NEW YORK (TheStreet) -- Monetary policy divergence among central banks is breeding greater uncertainty in the global economy, but that is no reason to give up on European or U.S. stocks, says Frederic Babu, co-chief investment officer of Natixis Asset Management U.S.
"One of our key themes this year is that there is light at the end of the tunnel, and we are still constructive on the world's riskier assets," he says, adding that he is positive on U.S. stocks but more bullish on European and Japanese equities.
Babu thinks that investors should remain nimble and diversified because while the road ahead may be higher, it will likely be rockier as well, due to monetary policy distortion, potential liquidity air pockets and fringe politics.
Investor complacency around bond and equity valuations will also leave room for surprises, in his opinion.
Still, Babu sees the strengthening dollar in a positive light, despite the fact that it weighed on U.S. stocks in the first quarter.
"We expect the dollar's strength to continue, albeit as a slower pace going forward," he says. "It has hurt some companies on the top line, but earnings continue to grow, and the U.S. economy has been able to weather it."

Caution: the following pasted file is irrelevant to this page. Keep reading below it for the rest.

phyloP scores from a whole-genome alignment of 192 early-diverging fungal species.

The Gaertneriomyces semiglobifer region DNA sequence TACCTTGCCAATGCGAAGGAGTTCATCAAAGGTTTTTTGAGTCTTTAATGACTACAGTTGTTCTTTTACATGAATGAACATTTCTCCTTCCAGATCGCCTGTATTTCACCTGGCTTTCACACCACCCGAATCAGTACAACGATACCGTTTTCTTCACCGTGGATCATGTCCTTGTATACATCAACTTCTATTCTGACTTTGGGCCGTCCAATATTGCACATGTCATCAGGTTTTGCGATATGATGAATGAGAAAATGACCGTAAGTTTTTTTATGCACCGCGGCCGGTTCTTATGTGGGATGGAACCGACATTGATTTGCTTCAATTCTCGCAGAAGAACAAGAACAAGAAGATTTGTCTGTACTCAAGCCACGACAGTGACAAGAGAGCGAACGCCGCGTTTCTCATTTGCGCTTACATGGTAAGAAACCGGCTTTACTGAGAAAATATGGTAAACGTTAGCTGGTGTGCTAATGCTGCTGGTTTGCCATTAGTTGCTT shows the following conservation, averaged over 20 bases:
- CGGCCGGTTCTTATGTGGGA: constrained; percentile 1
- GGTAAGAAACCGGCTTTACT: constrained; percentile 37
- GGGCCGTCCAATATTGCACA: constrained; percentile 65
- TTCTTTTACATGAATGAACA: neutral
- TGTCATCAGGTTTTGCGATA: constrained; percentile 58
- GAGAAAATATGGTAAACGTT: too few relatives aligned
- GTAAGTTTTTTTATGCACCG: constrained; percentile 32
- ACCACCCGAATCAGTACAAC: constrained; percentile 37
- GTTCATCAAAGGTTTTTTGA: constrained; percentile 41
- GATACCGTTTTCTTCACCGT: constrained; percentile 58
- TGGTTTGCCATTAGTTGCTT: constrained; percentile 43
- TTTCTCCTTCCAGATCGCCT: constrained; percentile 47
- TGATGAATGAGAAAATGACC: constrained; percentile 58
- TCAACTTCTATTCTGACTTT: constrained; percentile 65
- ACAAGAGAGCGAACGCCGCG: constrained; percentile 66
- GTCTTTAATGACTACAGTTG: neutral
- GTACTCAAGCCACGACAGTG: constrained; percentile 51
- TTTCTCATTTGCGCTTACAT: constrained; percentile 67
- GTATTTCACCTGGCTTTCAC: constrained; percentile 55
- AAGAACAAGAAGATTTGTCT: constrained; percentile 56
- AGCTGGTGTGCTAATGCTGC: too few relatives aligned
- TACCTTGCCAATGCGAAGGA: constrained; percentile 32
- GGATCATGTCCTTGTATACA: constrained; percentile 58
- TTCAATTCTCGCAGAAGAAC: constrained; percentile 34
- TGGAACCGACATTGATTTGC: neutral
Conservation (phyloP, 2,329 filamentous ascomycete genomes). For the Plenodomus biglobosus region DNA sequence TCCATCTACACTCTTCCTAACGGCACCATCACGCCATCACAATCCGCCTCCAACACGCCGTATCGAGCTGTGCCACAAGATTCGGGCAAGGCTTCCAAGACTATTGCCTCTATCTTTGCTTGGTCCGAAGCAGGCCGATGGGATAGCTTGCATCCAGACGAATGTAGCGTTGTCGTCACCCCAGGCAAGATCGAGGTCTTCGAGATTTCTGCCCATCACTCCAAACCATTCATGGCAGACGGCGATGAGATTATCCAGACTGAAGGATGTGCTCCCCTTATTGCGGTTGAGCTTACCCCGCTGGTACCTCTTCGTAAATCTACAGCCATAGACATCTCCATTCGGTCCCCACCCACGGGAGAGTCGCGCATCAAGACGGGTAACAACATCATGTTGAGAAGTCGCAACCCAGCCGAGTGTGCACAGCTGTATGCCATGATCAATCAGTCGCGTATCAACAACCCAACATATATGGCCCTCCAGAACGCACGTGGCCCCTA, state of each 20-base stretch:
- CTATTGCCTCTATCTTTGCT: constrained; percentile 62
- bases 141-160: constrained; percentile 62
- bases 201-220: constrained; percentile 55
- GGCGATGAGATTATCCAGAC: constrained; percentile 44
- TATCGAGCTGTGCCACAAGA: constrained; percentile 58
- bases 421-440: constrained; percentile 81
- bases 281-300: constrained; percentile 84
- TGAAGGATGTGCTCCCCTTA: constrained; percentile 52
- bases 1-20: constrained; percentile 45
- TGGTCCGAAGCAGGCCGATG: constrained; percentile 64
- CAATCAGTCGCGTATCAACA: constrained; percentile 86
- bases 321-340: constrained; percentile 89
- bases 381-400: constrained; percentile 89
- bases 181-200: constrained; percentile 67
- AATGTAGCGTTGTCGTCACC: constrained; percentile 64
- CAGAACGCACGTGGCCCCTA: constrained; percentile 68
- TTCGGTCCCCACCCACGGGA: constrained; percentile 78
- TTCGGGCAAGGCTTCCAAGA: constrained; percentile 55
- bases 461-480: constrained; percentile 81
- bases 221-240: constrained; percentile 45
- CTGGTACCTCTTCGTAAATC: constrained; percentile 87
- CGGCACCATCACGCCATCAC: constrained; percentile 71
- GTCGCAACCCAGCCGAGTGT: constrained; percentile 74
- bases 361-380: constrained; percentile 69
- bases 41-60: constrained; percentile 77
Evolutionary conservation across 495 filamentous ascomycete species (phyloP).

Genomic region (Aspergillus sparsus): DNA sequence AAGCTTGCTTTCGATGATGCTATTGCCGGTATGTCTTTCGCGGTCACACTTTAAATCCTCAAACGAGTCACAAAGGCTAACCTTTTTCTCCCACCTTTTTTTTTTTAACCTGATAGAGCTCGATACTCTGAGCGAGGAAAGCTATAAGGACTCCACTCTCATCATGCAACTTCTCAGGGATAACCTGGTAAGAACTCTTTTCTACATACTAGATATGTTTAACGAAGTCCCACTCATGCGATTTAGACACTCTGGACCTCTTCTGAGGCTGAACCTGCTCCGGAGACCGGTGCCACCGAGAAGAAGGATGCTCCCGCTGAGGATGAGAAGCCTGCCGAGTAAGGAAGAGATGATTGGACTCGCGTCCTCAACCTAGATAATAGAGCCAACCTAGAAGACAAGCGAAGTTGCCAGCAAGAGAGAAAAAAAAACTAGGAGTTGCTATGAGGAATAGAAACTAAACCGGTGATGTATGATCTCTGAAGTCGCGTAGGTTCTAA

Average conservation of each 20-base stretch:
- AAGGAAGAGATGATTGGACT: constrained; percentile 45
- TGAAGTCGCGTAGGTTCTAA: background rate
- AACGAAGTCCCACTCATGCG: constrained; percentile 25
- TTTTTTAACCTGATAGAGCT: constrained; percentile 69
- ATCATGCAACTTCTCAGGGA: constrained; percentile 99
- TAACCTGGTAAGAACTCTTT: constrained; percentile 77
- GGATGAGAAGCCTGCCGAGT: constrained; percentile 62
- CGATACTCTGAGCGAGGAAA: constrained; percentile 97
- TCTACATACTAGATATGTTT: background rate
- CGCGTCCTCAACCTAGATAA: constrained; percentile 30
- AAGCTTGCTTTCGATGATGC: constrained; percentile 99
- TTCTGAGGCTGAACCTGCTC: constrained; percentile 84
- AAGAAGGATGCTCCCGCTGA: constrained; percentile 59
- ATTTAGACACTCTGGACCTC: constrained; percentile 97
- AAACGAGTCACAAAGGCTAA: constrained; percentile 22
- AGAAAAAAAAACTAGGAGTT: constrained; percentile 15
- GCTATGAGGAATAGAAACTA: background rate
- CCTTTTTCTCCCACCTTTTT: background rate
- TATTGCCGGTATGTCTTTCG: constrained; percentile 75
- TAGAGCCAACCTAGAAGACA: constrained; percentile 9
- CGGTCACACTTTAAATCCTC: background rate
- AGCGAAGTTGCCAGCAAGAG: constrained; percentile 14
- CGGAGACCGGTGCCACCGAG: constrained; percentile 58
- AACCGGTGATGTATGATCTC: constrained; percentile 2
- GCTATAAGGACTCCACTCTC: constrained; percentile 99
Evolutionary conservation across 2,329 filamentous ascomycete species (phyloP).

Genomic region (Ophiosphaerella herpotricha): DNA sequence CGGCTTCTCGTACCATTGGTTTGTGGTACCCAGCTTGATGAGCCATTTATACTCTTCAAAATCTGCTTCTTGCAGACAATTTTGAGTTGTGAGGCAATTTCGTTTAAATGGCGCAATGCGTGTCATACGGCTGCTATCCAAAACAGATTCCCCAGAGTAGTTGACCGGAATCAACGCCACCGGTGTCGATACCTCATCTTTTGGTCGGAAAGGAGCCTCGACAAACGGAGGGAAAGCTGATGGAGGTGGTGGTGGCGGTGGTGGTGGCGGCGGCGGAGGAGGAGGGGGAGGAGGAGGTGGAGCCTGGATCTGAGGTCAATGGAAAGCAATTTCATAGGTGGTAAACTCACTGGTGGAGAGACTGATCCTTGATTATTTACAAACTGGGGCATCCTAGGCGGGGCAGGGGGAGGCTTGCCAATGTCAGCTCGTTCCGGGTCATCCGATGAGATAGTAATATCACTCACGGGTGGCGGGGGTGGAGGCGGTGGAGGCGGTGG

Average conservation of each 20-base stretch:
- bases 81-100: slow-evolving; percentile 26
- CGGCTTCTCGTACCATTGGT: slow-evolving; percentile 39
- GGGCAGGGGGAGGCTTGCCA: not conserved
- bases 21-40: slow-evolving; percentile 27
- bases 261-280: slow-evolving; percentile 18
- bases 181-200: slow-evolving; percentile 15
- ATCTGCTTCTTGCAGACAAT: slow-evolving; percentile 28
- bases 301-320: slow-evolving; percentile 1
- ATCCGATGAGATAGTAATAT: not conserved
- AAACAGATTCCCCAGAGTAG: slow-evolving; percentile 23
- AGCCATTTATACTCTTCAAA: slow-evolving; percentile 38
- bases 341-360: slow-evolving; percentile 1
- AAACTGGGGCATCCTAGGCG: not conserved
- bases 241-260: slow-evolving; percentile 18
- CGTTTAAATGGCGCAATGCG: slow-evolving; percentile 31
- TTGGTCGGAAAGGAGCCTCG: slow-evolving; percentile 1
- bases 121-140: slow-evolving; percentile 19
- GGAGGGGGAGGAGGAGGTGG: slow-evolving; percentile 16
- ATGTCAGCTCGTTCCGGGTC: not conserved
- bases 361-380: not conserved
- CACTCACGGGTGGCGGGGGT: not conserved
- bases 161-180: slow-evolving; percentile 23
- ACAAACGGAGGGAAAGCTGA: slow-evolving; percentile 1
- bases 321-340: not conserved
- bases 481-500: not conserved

Meanwhile, Babu says the European and Japanese economies have greatly benefited from their respective currency's competitive weaknesses, and that has given corporations in these regions strong cover to make reforms.
In Europe, he is a big fan of equities right now, as central banks go through unconventional measures to spur the economy.
Babu is less positive on emerging-markets stocks because of the threat of higher interest rates in the United States. A spike in rates has historically hampered emerging-markets returns.
"A strong dollar and low commodity prices hurt emerging markets, and there is a fear certainly that higher rates in the U.S. can continue this trend," Babu says.
Disclosure: TheStreet's editorial policy prohibits staff editors and reporters from holding positions in any individual stocks.